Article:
Saturday, 18 August 2007

Human skin to replace animal tests

Finally it seems we are using technology and our scientific prowess to try to address the issue of animal testing for cosmetics.

It seems like the first complete replacement for animal testing is here in the form of Episkin - a reconstructed human skin which has been approved for testing if cosmetics are likely to irritate the skin.

Although cosmetics and skincare giant L'Oréal has been developing reconstructed skin since the 1980s, the search for animal alternatives became urgent in recent months with the introduction of two pieces of legislation. In December 2006, the European Union introduced REACH, which calls for more than 10,000 chemicals used in cosmetics to be tested for skin irritancy by 2019. At the same time, the EU's cosmetics

Skin cells called keratinocytes left-over from breast surgery are used to grow grows the skin layers on collagen . The safety of cosmetics can be testes by simply smothering the skin in the product. They can then check the proportion of cells that have been killed off by adding a yellow chemical called MTT which turns blue in the presence of living tissue. "To be validated we had to show that we could reproduce results as effectively as animal tests," says Patricia Pineau, scientific director at L'Oréal. Independent tests showed that in some cases Episkin was able to predict more accurately how a person would react to products than animal tests, she says.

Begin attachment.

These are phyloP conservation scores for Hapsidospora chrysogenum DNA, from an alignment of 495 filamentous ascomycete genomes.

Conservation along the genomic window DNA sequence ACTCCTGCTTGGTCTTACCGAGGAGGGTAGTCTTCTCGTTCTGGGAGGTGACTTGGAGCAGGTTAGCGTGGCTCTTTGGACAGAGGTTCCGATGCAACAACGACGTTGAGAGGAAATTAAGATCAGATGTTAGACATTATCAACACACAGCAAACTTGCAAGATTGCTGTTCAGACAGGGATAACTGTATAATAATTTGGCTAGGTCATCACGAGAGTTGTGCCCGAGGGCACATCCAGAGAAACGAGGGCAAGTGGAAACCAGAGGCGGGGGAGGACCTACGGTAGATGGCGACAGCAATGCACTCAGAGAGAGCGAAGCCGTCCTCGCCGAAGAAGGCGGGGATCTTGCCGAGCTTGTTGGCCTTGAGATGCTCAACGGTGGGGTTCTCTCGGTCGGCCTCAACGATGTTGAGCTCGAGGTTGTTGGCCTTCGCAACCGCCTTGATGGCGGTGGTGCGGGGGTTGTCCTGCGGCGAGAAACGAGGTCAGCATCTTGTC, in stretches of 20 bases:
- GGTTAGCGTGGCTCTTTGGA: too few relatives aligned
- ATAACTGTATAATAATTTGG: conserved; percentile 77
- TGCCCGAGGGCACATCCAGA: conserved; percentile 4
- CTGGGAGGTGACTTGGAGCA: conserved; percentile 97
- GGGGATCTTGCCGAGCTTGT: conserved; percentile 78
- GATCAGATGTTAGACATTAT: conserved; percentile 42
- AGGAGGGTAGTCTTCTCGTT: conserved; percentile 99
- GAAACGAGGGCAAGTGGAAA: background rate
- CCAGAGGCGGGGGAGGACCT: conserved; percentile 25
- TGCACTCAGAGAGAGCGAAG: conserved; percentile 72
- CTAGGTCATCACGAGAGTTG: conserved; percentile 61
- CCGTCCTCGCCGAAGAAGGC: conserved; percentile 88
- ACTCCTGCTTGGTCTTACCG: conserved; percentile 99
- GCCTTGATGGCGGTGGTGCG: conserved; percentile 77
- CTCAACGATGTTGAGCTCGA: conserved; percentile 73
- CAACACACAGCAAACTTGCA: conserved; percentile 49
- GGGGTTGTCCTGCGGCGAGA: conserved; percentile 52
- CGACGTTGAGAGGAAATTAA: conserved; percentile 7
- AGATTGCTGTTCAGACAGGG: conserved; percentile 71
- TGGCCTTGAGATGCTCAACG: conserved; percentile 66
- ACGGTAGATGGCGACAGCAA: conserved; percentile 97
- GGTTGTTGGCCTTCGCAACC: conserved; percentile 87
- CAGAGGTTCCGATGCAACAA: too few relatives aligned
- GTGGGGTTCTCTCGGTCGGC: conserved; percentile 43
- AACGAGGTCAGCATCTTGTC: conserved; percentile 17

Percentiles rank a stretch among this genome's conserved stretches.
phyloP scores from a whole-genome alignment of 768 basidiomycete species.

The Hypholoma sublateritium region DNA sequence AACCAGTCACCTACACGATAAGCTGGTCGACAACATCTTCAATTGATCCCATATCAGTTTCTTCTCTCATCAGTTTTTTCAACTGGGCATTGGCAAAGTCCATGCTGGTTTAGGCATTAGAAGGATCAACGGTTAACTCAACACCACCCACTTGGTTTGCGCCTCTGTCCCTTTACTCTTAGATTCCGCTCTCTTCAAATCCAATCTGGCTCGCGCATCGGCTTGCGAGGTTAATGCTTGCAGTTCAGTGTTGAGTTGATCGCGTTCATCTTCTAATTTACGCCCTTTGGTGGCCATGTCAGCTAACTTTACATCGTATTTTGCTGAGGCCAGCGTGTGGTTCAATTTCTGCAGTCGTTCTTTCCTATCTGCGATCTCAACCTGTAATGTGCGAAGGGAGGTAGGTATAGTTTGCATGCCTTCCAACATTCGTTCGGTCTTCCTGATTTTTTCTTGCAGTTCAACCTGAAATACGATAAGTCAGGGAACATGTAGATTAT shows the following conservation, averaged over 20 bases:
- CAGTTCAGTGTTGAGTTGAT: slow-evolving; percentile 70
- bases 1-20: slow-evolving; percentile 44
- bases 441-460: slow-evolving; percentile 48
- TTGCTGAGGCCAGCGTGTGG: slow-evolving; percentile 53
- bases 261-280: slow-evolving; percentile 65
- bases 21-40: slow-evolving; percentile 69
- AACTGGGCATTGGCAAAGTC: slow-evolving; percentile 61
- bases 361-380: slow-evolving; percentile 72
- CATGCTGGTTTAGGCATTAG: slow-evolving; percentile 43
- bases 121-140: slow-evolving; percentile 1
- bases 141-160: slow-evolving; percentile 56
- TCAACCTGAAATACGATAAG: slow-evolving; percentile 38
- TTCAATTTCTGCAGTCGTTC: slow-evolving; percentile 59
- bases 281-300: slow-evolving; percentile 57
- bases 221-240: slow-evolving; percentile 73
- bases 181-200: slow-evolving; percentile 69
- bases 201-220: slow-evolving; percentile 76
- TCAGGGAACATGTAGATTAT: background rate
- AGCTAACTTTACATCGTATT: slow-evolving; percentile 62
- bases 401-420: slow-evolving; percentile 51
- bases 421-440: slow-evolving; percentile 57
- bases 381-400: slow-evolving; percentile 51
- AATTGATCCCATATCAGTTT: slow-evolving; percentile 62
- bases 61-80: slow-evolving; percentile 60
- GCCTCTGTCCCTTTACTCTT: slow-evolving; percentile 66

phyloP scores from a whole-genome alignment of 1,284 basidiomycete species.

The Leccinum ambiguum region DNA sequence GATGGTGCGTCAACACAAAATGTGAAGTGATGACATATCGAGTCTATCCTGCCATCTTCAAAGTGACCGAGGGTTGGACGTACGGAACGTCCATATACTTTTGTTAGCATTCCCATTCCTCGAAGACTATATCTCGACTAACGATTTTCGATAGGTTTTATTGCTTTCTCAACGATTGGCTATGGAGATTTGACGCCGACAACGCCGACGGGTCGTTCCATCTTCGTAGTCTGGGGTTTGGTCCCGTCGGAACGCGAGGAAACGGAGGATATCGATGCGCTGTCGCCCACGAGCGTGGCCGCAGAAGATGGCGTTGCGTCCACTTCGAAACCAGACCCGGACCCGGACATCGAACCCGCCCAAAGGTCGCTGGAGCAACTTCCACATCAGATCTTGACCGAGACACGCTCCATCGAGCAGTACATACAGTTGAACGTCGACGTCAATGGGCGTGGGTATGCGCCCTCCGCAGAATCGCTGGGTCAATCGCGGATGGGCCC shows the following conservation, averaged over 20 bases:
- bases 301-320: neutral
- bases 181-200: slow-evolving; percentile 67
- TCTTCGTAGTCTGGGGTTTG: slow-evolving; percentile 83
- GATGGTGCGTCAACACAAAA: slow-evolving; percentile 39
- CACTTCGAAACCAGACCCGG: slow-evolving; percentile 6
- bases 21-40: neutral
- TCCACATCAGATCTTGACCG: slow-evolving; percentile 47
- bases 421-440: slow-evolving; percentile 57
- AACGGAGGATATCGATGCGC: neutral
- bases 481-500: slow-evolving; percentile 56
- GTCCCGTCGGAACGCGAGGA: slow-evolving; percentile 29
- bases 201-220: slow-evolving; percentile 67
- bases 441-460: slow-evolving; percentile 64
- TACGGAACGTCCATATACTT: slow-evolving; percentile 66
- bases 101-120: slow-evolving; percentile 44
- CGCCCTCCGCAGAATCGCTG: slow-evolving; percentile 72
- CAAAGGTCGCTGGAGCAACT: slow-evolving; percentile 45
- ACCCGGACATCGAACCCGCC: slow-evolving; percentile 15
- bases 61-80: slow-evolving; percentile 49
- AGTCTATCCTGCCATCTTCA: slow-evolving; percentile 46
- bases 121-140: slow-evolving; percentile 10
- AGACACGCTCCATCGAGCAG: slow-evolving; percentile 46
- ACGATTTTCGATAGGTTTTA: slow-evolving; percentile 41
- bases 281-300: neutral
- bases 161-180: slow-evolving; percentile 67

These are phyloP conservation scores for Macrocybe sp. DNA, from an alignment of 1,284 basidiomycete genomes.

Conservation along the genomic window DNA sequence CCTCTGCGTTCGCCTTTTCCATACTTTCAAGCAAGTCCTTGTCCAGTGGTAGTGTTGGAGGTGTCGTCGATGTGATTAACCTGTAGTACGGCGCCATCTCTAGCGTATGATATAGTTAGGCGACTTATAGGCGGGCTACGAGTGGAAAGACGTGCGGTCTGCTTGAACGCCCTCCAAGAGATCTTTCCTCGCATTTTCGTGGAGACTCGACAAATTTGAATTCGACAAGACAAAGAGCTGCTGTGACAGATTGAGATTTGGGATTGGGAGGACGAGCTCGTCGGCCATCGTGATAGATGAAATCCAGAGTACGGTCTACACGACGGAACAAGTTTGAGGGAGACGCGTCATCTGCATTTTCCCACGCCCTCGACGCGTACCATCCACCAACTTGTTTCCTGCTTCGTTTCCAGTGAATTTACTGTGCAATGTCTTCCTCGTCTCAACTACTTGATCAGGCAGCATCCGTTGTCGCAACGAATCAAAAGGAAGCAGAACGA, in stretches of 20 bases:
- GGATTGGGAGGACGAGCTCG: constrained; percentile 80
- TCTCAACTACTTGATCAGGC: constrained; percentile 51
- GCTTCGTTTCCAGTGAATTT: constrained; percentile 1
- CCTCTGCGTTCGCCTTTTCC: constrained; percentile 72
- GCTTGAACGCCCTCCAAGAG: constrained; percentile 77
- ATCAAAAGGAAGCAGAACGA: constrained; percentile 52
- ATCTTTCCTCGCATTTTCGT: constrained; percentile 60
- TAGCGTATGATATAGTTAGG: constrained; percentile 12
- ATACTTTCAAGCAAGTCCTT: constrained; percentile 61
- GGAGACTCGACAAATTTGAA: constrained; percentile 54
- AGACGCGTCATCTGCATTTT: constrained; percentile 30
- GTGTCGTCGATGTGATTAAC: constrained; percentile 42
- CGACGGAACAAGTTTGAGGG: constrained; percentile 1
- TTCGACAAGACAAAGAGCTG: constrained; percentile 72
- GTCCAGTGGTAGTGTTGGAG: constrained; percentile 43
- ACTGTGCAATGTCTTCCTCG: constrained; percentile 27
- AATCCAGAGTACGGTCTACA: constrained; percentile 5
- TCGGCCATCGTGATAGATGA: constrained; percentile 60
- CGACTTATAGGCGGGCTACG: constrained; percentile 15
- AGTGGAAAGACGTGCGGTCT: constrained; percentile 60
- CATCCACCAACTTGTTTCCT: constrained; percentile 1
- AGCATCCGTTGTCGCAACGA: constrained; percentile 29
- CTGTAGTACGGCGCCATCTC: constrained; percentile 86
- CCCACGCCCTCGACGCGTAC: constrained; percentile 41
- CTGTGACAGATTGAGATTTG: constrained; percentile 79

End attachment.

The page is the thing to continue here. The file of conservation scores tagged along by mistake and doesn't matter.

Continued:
Episkin improves on animal testing in other ways too. For example, it can be adapted to resemble older skin by exposing it to high concentrations of UV light. Adding melanocytes also results in skin that can tan, and by using donor cells from women of different ethnicities, the team has created a spectrum of skin colours which they are using to measure the efficiency of sunblock for different skin tones.

"This is a great advance - not just for animals but for people, who will finally have a safety test that is relevant to them," says Kathy Archibald of the anti-vivisection group Europeans for Medical Progress, London. She says animal skin often differs dramatically from human skin in terms of sensitivity.

Source - New Scientist (28 July 07) article by Zeeya Merali

Episkin website Invitroskin

1 comment:

eirenety said...

this is wonderful news for both animals and humans . . .
hopefully now companies will not require so many tests on animals.